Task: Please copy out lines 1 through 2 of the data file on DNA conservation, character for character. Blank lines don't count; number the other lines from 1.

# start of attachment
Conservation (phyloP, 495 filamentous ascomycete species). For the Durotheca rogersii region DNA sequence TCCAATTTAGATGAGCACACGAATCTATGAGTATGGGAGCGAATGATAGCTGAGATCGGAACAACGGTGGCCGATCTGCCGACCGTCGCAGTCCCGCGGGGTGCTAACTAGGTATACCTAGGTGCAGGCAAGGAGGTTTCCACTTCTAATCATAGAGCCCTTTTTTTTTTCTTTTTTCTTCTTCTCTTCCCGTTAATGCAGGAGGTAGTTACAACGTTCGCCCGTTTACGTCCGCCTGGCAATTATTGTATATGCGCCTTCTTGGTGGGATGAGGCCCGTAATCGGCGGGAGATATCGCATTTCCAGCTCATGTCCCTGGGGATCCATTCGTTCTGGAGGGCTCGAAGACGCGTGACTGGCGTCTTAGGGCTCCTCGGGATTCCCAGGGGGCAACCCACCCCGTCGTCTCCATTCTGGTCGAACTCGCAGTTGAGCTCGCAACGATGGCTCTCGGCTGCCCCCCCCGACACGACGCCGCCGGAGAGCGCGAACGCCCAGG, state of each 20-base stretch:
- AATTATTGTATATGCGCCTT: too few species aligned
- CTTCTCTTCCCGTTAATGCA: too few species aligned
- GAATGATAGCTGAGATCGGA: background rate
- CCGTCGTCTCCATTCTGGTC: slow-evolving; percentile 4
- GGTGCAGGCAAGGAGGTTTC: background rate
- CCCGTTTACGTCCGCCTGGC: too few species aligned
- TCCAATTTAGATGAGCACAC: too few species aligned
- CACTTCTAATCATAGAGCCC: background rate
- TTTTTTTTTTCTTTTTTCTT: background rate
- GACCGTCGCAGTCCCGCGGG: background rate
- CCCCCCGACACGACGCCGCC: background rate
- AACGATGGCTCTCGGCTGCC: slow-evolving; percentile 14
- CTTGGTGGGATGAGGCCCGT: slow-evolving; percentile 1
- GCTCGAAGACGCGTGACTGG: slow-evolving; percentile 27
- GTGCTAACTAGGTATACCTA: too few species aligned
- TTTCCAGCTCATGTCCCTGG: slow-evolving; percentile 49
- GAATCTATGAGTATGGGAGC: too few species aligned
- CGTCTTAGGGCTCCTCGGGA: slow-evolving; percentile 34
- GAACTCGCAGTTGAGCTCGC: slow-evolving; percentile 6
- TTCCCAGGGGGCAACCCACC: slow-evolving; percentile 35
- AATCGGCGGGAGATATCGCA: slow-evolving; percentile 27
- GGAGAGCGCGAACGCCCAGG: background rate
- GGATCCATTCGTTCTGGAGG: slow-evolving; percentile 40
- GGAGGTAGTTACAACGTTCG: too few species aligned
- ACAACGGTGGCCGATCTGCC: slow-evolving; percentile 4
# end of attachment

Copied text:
Conservation (phyloP, 495 filamentous ascomycete species). For the Durotheca rogersii region DNA sequence TCCAATTTAGATGAGCACACGAATCTATGAGTATGGGAGCGAATGATAGCTGAGATCGGAACAACGGTGGCCGATCTGCCGACCGTCGCAGTCCCGCGGGGTGCTAACTAGGTATACCTAGGTGCAGGCAAGGAGGTTTCCACTTCTAATCATAGAGCCCTTTTTTTTTTCTTTTTTCTTCTTCTCTTCCCGTTAATGCAGGAGGTAGTTACAACGTTCGCCCGTTTACGTCCGCCTGGCAATTATTGTATATGCGCCTTCTTGGTGGGATGAGGCCCGTAATCGGCGGGAGATATCGCATTTCCAGCTCATGTCCCTGGGGATCCATTCGTTCTGGAGGGCTCGAAGACGCGTGACTGGCGTCTTAGGGCTCCTCGGGATTCCCAGGGGGCAACCCACCCCGTCGTCTCCATTCTGGTCGAACTCGCAGTTGAGCTCGCAACGATGGCTCTCGGCTGCCCCCCCCGACACGACGCCGCCGGAGAGCGCGAACGCCCAGG, state of each 20-base stretch:
- AATTATTGTATATGCGCCTT: too few species aligned